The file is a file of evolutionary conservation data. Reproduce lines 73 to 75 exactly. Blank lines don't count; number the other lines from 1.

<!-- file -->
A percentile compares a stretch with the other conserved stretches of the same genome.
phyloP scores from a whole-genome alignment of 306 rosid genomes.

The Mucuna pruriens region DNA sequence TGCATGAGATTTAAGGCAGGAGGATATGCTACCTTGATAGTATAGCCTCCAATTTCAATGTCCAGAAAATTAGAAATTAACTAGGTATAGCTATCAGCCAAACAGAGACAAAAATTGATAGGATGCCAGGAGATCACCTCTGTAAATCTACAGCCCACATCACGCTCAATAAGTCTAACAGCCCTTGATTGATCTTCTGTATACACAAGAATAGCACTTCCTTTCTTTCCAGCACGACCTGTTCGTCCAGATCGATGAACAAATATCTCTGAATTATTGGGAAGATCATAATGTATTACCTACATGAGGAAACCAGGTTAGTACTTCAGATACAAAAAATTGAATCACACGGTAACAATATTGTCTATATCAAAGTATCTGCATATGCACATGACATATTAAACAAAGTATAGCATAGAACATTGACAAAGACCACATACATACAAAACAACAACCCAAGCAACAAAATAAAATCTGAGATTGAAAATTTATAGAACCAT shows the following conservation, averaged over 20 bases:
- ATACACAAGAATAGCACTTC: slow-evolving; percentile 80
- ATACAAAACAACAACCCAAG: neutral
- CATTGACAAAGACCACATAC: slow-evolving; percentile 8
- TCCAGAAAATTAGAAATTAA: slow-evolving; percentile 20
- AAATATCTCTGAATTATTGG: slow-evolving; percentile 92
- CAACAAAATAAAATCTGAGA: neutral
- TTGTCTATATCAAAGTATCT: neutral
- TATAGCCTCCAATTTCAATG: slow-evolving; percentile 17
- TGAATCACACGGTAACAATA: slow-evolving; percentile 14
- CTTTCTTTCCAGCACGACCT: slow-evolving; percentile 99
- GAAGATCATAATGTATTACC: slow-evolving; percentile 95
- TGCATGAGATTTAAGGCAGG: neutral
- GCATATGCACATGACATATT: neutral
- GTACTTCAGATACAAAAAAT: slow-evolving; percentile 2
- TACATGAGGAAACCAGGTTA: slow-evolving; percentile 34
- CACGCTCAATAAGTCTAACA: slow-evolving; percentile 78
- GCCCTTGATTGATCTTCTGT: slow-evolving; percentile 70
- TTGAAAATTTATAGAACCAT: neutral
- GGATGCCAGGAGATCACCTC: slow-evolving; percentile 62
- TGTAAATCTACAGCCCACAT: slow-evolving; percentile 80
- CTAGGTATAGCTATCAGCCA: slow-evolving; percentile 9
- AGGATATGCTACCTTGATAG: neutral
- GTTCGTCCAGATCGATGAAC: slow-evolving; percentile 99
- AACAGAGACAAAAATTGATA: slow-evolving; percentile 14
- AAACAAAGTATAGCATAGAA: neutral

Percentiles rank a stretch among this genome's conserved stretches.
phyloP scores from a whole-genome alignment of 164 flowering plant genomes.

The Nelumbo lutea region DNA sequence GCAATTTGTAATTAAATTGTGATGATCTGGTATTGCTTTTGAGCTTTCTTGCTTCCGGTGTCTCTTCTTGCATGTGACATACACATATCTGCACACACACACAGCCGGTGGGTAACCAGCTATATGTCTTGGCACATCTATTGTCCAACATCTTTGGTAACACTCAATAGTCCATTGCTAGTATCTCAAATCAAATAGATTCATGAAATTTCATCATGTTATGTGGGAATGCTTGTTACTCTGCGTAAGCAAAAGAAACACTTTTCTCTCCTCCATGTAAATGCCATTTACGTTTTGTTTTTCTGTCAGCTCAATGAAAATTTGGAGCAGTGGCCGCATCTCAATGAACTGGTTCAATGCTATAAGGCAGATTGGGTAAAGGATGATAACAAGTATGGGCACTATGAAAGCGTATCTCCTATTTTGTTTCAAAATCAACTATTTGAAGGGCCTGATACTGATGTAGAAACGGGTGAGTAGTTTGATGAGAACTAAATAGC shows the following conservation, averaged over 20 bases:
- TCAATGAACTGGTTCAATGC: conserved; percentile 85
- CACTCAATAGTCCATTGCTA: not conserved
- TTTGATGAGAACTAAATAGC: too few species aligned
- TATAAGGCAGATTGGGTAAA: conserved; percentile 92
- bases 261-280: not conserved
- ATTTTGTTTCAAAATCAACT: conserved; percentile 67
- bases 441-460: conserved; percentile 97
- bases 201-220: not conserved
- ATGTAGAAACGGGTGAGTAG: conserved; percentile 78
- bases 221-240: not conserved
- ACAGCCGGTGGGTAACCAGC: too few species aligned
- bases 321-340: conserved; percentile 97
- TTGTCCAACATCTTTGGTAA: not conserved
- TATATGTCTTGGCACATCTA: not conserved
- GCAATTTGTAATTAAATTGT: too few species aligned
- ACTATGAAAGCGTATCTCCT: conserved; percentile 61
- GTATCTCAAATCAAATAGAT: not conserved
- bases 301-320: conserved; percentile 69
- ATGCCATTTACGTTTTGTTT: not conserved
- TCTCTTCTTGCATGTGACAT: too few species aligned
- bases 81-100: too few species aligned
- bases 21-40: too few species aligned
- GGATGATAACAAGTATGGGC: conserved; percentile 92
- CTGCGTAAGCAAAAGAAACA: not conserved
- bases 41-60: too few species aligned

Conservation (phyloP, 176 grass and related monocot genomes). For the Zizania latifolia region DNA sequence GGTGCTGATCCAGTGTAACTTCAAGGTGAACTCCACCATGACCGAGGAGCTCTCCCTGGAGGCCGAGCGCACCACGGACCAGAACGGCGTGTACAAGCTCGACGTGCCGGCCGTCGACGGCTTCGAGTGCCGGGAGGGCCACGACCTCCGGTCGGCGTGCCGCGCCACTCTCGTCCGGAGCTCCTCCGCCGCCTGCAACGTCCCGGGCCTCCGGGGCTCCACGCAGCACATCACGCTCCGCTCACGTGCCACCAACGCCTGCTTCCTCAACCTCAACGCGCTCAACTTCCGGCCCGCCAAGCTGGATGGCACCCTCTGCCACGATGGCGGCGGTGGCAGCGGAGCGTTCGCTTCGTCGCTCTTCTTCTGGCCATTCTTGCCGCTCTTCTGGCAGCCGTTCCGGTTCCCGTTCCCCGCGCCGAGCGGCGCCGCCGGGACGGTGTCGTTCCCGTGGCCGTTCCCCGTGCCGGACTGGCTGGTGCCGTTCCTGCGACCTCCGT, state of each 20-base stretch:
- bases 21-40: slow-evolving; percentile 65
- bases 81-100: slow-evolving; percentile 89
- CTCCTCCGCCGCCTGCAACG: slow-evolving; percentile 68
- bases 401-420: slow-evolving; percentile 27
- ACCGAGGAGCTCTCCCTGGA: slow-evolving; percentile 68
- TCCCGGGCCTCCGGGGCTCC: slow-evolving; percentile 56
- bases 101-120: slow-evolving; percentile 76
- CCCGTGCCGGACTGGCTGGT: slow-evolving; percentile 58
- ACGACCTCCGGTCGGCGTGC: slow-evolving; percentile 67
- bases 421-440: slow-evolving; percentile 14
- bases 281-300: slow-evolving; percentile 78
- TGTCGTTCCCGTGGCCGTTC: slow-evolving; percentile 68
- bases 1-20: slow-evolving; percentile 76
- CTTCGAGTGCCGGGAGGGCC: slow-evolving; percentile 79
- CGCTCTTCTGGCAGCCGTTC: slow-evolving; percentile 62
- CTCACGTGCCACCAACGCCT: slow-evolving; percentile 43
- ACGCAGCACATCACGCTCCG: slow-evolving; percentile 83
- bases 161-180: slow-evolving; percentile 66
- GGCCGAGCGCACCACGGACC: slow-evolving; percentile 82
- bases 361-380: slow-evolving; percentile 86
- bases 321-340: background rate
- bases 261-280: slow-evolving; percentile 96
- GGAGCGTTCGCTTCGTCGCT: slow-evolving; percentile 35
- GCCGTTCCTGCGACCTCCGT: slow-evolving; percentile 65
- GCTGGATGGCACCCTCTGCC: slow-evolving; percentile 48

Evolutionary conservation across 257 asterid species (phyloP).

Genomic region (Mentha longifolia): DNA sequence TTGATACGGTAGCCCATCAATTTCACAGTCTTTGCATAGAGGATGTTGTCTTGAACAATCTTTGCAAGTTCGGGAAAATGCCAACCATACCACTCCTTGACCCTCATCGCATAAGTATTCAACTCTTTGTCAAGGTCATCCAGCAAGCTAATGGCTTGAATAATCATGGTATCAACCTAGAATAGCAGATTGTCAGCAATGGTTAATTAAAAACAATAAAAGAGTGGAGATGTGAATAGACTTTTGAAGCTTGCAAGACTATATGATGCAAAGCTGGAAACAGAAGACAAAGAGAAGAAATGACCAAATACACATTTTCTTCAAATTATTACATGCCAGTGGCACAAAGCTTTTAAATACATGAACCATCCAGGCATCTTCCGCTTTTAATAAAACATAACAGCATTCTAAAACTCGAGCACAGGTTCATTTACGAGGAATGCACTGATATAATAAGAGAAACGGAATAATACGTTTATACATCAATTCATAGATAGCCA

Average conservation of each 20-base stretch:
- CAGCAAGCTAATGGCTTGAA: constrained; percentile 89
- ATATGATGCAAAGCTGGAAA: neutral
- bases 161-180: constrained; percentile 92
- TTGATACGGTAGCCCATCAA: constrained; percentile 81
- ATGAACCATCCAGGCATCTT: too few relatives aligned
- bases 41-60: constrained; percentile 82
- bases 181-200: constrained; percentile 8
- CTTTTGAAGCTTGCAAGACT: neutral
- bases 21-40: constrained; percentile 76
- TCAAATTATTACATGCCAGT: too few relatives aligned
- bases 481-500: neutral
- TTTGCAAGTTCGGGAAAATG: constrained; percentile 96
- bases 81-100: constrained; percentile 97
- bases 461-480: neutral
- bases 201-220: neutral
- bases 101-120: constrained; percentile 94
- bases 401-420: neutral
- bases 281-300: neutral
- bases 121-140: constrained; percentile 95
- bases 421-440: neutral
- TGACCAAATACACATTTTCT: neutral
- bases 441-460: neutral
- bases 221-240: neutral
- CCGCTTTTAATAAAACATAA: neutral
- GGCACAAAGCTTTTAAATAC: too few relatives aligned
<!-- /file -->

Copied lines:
- CTCACGTGCCACCAACGCCT: slow-evolving; percentile 43
- ACGCAGCACATCACGCTCCG: slow-evolving; percentile 83
- bases 161-180: slow-evolving; percentile 66